Članek je bil objavljen v New York Times. Vreden je branja v celoti in treznega razmisleka o tem, kaj joga sploh je. Morda bi lahko vsi, ki jogo poučujemo tako in drugače, kaj več naredili na tem, da postane bolj dostopna vsem?
April 23, 2010
A Yoga Manifesto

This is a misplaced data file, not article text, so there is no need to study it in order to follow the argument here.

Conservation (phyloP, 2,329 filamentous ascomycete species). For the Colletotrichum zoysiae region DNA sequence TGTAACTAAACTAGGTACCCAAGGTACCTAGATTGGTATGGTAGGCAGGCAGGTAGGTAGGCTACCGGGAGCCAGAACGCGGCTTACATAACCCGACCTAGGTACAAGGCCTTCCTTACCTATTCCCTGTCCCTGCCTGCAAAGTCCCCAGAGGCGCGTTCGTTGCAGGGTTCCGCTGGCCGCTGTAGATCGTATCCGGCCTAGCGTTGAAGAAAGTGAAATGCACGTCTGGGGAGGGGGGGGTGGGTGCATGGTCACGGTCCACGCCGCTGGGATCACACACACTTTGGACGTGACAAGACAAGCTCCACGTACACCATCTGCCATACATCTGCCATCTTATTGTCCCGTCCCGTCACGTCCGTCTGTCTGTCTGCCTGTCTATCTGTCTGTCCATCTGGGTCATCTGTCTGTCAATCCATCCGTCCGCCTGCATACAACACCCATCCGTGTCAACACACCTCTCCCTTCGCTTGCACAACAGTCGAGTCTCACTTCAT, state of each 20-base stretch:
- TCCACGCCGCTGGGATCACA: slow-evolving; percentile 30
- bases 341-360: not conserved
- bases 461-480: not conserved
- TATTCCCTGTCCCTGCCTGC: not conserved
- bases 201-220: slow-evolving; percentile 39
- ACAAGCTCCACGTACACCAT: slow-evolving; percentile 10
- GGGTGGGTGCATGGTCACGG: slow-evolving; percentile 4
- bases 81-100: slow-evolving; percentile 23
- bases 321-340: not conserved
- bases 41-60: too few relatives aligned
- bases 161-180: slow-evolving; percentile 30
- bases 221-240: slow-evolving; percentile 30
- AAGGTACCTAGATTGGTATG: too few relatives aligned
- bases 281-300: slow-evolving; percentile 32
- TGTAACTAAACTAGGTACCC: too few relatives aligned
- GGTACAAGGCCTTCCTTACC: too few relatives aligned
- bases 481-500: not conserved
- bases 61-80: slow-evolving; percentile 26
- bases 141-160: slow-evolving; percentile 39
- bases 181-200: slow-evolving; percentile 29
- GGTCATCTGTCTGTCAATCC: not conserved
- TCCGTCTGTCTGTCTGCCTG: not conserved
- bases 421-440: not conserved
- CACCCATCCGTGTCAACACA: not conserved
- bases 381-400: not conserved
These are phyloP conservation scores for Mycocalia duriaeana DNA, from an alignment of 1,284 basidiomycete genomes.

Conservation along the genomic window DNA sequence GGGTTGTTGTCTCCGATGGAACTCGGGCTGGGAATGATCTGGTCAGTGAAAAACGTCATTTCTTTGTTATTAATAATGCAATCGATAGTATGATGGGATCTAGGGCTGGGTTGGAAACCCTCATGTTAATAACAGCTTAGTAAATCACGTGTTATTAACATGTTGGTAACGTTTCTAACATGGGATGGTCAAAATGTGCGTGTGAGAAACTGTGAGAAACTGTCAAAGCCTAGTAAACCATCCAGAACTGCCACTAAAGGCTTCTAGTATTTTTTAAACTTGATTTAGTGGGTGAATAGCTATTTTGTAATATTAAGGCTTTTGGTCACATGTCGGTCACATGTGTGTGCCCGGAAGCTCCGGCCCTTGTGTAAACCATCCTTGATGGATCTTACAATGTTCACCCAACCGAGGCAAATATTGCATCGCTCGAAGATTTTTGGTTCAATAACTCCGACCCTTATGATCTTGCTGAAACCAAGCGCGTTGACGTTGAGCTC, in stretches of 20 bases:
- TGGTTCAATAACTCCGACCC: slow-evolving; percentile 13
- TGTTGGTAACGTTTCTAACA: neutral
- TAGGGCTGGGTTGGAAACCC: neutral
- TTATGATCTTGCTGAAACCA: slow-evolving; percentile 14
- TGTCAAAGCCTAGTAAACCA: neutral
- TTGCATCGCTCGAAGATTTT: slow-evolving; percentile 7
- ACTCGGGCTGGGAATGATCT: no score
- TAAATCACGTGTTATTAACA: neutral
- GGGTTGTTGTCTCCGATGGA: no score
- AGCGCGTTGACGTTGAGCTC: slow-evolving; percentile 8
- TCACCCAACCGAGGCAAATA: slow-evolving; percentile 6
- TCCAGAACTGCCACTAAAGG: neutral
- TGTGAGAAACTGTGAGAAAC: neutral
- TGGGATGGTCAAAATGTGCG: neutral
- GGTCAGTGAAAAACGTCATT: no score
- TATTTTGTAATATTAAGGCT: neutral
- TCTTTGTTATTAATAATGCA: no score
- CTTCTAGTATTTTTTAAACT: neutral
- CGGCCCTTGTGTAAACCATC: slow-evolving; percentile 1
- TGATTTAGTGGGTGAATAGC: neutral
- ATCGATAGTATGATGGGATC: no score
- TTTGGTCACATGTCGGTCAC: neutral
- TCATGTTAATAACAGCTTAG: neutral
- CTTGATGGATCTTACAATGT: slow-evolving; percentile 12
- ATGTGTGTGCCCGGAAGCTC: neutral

By MARY BILLARDZEN is expensive. The flattering Groove pants, Lululemon’s answer to Spanx, may set Luluheads, the devoted followers of the yoga-apparel brand, back $108. Manduka yoga mats, favored for their slip resistance and thickness, can reach $100 for a limited-edition version. Drop-in classes at yoga studios in New York are edging beyond $20 a session, which quickly adds up, and the high-end Pure Yoga, a chain with two outposts in Manhattan, requires a $40 initiation fee, and costs $125 to $185 a month. You can even combine yoga with a vacation in the Caribbean, but it will cost you: in August, the luxurious Parrot Cay resort in Turks and Caicos has a six-night retreat with classes taught by the “yoga rock stars” (in the words of the press release) Rodney Yee and Colleen Saidman. The cost? A cool $6,077. (In August!) And is it surprising that yoga, like so much else in this age of celebrity, now has something of a star system, with yoga teachers now almost as recognizable as Oscar winners? The flowing locks of Rodney Yee. The do-rag bandanna worn by Baron Baptiste. The hyper perpetual calm exhibited by David Life and Sharon Gannon, who taught Sting, Madonna and Russell Simmons. The contortions (and Rolls-Royces) of Bikram Choudhury. Yoga is definitely big business these days. A 2008 poll, commissioned by Yoga Journal, concluded that the number of people doing yoga had declined from 16.5 million in 2004 to 15.8 million almost four years later. But the poll also estimated that the actual spending on yoga classes and products had almost doubled in that same period, from $2.95 billion to $5.7 billion. “The irony is that yoga, and spiritual ideals for which it stands, have become the ultimate commodity,” Mark Singleton, the author of “Yoga Body: The Origins of Modern Posture Practice,” wrote in an e-mail message this week. “Spirituality is a style, and the ‘rock star’ yoga teachers are the style gurus.” Well, maybe it is the recession, but some yogis are now saying “Peace out” to all that. There’s a brewing resistance to the expense, the cult of personality, the membership fees. At the forefront of the movement is Yoga to the People, which opened its first studio in 2006 in the East Village on St. Marks Place, with a contribution-only, pay-what-you-can fee structure. The manifesto is on the opening page of its Web site, yogatothepeople.com: “There will be no correct clothes, There will be no proper payment, There will be no right answers … No ego no script no pedestals.” One more thing: There are no “glorified” teachers or star yogis. You can’t even find out who is teaching which class when, or reserve a spot with a specific instructor. And that’s exactly the way that Greg Gumucio wants it. LATE on an overcast Saturday earlier this month, just a little before sundown, Mr. Gumucio, the founder of Yoga to the People, was sitting on the rooftop of his East Village studio, surprisingly refreshed after a birthday party downstairs for his son, who had just turned 5. Propped on the ledge on a round pillow, his wavy, shoulder-length hair framed by the urban jungle backdrop of tar-covered roofs, Mr. Gumucio recounted his biography, and how it was linked with that of Bikram Choudhury, perhaps the most famous name in yoga today. “The idea for Yoga for the People came to me because of Bikram,” Mr. Gumucio said, explaining that he worked for Mr. Choudhury for six years, from 1996 to 2002, sometimes running teacher training for Bikram Yoga in Los Angeles, commuting from Seattle, where he was living. He channels Mr. Choudhury, one suspects not for the first time, talking with a raspy, slightly accented voice: “Boss, do me a favor, take everybody’s class and tell me what you think.” Mr. Gumucio obliged, and when reporting back, mentioned one teacher whom he didn’t like. Mr. Choudhury was not sympathetic. Just the opposite, telling Mr. Gumucio to, in essence, suck it up and go back to the class — that the problem wasn’t with the instructor, but with Mr. Gumucio himself. “You are your own teacher,” Mr. Gumucio said he was told. “You are responsible for your own experience.” It was a revelatory moment for Mr. Gumucio. If the student was more important than the teacher, why was there such an emphasis placed on the individual instructors? Too often, Mr. Gumucio saw students stop doing yoga because they couldn’t practice with a favorite teacher. Why not jettison that system? Why not just assign students to the next available teacher? A second revelation occurred in class when he was struggling to keep his body in a difficult position. “I was sweating, my muscles shaking, in triangle pose, and Bikram was talking about how fast he was as a boy in Calcutta. How he could catch this dog.” The situation was almost more than Mr. Gumucio could bear. “In my mind,” he recalled, “I was thinking ‘What is wrong with you. Stop this stupid story!’ ” Later, Mr. Choudhury again dismissed his complaints, telling Mr. Gumucio that distractions were everywhere: “Candle, incense, music, easy to meditate!” Mr. Gumucio recalls being told. “Try being calm and peaceful in your car when someone cuts you off.” Message learned. Yoga isn’t about a pristine environment — yogis can work downward dog to downward dog, no matter where they are, even if in a crowded, unadorned studio. “Being able to do yoga with a foot in your face, that is a really powerful practice,” Mr. Gumucio said. He would take that no-frills philosophy with him when he left Bikram in 2002, and a few years later (after a stint as a mediator in small claims court), in 2006, moved to New York to open his own studio. “The first few months there were four or five people, but within three months, it really took off,” he said. Today. Mr. Gumucio has three studios in New York (including two hot-yoga studios that charge $8 a class), one in San Francisco, one in Berkeley, Calif., and one to open later this year in Williamsburg, Brooklyn. He has just signed a lease in Chelsea and is considering expanding to Austin, Chicago and Los Angeles. (But his philosophy of keeping a low profile seems to be working: a question to many students about what they think of Mr. Gumucio usually provokes little more than a blank stare and “Who?”) High volume is the key to his business model — he says up to 900 people may go to a Yoga to the People studio in a single day, with perhaps half of them paying at least something in the form of a donation — as well as an important part of his overall philosophy. “I truly believe if more people were doing yoga, the world would be a better place,” he said. LAST Sunday morning, the sun streamed through the windows of the clean airy loft on the second floor as the teacher, Haven Melynn, stood at the buzzer letting in students from the street. On a metal stand sat an empty tissue box. Some students dropped a donation into the box, others didn’t. The students fit in one studio, and at prime times, the teacher will send any overflow up to the studio above, and then the studio above that. Mats are rolled out, a few inches apart, with no one under the illusion that it may be an empty class. The classroom holds about 60 students, and people are socializing, chatting about their late nights, where to get falafels, and upcoming art exhibitions. Music plays quietly in the background. No opening “Oms.” (“I like that there isn’t any chanting, or big spiritual message,” Layan Fuleihan, a college student, said afterward. “I like that you make the class what you want.”) Instead, Ms. Melynn started off with slow movements to warm up, sun salutations, then quickly picked up the pace. Jammed, yes, but the yogis stuck to their own mats, boundaries defined, during a sweat-producing vinyasa class, flowing and moving, as the teacher cajoled people to make cathartic exhales of HAA-sss — all to the sounds of a play list that includes Michael Jackson and the Dave Matthews Band. Yoga to the People isn’t the only entity raging against the yoga machine. In New York, other studios are popping up, offering affordable, if not entirely donation-based, yoga. Do Yoga and Pilates, in TriBeCa, is donation-based; Tara Stiles, who has an iPhone app with Deepak Chopra, has opened Strala Yoga in NoHo, offering multiple class levels for $10 each. Yoga Vida NYC on University Place opened in January. Classes are small and it costs $10 drop in, $5 for students. “Our studio isn’t better or worse, it’s just different,” says Hilaria Thomas, yoga director of Yoga Vida NYC and a former instructor at Yoga to the People. “Different energies.” Better-known rivals in the yoga world don’t seem to take offense at this back-to-basic movement. “I think the donation model is awesome,” says Baron Baptiste. “It’s a balancing act. If someone has the means for what I’ll call ‘high end yoga,’ like going on exotic retreats, they should enjoy it.” He adds, laughing, “I never know what the term rock star yoga teacher means. Someone like Iyengar, one of the most famous teachers in the world, is he a rock star? Is Iyengar the Bono of yoga?” Mr. Gumucio knows his niche — “the ABC’s of yoga” — and that Yoga to the People has its critics. Its detractors say that classes are too big, that there isn’t a lot of advanced alignment breakdowns, that the exclamation HAA-sss isn’t the way you are supposed to breathe. He mimics a naysayer, sniffing: “Oh, that’s not yoga!” He laughs and shrugs, a wordless: Who’s to say what is yoga?